San Francisco Airport Attack Linked to Russian State Hackers

A cyber-attack on San Francisco International Airport (SFO) last month was carried out by state-sponsored Russian hackers, according to Eset.

As reported by Infosecurity, the airport revealed in a breach notification last week that its SFOConnect.com and SFOConstruction.com websites came under attack in March.

“The attackers inserted malicious computer code on these websites to steal some users’ login credentials,” the notice explained. “Users possibly impacted by this attack include those accessing these websites from outside the airport network through Internet Explorer on a Windows-based personal device or a device not maintained by SFO.”

However, Eset went further in a social media post yesterday, claiming that the incident was “in line with the TTPs of an APT group known as Dragonfly/Energetic Bear.”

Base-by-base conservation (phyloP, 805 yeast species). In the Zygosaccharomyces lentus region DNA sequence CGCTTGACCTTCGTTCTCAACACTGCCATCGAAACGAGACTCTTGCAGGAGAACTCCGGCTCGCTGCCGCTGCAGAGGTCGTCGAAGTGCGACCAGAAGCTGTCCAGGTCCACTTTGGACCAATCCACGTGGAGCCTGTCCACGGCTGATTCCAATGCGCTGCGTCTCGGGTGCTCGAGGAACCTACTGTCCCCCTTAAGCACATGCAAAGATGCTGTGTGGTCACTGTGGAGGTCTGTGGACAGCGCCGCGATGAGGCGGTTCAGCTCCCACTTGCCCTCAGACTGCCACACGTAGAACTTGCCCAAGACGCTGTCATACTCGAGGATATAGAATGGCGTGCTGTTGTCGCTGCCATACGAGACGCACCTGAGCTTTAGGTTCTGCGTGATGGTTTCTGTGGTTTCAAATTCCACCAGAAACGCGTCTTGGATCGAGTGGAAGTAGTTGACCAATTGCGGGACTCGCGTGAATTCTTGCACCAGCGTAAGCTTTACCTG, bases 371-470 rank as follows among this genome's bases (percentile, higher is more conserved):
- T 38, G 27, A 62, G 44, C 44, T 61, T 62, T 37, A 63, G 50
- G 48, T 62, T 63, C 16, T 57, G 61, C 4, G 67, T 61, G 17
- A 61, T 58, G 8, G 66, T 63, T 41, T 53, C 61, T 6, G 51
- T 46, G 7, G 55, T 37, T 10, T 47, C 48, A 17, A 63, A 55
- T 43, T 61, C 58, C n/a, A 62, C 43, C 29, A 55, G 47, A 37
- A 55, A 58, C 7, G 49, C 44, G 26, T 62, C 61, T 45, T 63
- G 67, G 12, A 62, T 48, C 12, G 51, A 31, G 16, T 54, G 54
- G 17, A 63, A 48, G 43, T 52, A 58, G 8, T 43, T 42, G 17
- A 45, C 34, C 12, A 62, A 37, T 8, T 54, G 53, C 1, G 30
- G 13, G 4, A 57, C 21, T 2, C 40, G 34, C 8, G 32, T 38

“The intent was to collect Windows credentials (username/NTLM hash) of visitors by exploiting an SMB feature and the file:// prefix,” it explained.

The firm also dismissed rumors that the attack had been carried out by Magecart digital skimming hackers.

“The targeted information was NOT the visitor's credentials to the compromised websites, but rather the visitor's own Windows credentials,” it said.

It’s unclear exactly which visitors to the sites it was going after: SFOConnect appears to be a general information site designed for airport staff and contractors, while the SFOConstruction website, currently down for ‘maintenance,’ covers projects, bids and contracts related to the transport hub.

An Eset researcher confirmed that the vendor itself first reported the issue to the airport, which “quickly” fixed it.

Dragonfly has been active since at least 2011 and started out targeting organizations in the aviation as well as defense sectors, before moving on to hit energy and other industrial control system (ICS) firms in critical infrastructure industries.

Like many Russian APT groups, this one is known for relatively sophisticated, multi-stage intrusions often targeting the supply chain first before pivoting to targeted networks for reconnaissance, lateral movement and cyber-espionage.

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